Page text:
Afflicted with hope

April 11, 1991|By Westerly (R.I.) Sun

IT HAS BEEN a month since the war in the Persian Gulf ended, and yet for much of the dissident population of Iraq, the war rages just as furiously as it ever did.

For ethnic Kurds in the north of Iraq and Shiite Muslims in the south, perhaps the war is worse now than it was during the 100-hour allied ground assault and the weeks of bombing from the air, ground and sea that led up to the ground battle. . . .

Today, thousands of Iraqis, members of these groups that oppose Saddam Hussein's Baath Party, are dead, killed by weapons turned on them by Iraqis. Hundreds of thousands are near starvation on the borders of Iran and Turkey. . . .

What has the United States done to help these people? Nothing. Read George Bush. "I feel frustrated any time innocent civilians are being slaughtered, but the United States and the other countries in this coalition did not go there to settle all the internal affairs of Iraq," he said.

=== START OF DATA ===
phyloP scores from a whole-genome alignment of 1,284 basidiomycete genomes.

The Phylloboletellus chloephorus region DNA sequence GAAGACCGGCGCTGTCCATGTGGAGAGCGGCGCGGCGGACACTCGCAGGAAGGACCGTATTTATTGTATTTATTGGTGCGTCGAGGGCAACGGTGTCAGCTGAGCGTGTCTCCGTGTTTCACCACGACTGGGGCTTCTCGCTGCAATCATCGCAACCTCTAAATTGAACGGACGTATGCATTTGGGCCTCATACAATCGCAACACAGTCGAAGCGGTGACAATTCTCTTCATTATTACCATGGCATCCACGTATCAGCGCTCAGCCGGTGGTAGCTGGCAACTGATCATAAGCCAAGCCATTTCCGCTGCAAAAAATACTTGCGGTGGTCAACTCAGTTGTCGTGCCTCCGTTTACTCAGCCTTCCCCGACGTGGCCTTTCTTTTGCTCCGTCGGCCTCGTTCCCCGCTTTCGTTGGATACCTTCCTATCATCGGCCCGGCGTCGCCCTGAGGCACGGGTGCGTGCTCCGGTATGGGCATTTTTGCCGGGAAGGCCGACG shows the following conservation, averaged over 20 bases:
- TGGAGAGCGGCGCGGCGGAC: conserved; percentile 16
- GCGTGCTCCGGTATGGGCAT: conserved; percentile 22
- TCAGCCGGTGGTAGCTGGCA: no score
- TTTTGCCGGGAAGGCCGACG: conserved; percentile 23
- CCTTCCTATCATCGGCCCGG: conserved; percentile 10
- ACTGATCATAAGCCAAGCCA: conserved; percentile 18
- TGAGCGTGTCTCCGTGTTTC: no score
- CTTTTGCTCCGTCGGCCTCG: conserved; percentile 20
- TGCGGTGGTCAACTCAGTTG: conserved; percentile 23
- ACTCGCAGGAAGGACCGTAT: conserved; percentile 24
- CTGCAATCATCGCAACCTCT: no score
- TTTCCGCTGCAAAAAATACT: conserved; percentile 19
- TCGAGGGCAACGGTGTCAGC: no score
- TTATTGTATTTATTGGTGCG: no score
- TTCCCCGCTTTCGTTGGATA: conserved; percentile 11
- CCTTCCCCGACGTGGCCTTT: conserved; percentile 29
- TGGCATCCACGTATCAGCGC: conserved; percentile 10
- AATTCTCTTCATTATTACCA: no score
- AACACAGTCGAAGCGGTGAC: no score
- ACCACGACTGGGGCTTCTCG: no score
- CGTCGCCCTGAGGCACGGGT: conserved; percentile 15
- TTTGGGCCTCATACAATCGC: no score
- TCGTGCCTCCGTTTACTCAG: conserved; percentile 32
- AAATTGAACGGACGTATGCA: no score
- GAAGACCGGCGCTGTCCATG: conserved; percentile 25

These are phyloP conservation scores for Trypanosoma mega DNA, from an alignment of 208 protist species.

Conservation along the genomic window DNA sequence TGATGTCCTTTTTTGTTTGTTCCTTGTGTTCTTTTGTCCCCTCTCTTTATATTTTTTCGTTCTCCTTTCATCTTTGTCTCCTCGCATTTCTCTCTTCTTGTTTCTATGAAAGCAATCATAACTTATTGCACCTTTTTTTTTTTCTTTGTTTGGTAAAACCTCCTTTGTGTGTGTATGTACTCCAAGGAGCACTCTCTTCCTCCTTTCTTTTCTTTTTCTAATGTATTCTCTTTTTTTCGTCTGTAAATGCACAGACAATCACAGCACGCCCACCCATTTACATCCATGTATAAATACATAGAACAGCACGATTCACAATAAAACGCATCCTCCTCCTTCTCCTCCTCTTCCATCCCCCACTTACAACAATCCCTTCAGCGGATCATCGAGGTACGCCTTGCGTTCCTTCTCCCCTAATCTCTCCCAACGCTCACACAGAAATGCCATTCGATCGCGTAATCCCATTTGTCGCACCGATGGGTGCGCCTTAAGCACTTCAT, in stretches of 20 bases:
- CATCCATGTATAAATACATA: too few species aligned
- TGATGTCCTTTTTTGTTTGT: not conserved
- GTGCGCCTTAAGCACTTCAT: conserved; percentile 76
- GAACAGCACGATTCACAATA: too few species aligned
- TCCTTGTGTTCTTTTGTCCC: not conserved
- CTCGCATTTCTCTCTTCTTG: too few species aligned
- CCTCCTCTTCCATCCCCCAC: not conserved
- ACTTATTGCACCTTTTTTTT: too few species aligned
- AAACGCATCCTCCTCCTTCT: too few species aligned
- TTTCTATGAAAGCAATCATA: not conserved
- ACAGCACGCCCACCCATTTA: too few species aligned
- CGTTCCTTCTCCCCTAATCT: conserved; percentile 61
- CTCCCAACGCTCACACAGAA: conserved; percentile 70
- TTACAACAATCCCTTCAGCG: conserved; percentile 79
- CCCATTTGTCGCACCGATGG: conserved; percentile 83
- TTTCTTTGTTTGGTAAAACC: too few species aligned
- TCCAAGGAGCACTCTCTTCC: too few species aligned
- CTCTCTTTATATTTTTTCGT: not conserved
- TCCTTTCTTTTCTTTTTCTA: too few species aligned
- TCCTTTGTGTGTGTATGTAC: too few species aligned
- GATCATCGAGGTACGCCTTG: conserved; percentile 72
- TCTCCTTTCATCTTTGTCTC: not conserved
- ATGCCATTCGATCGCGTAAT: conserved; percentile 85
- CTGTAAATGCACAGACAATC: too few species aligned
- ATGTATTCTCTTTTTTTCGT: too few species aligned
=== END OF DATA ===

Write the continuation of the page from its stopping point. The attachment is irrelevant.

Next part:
Largely as a result of . . . Bush's success, the Kurds and Shiites in Iraq had been afflicted with hope for the first time in a long time. . . .

The United States and the United Nations did not create the problem, but we and they created the instability that led to this slaughter. We bear responsibility. To fail to respond to the despair of these people now is callous and illogical.

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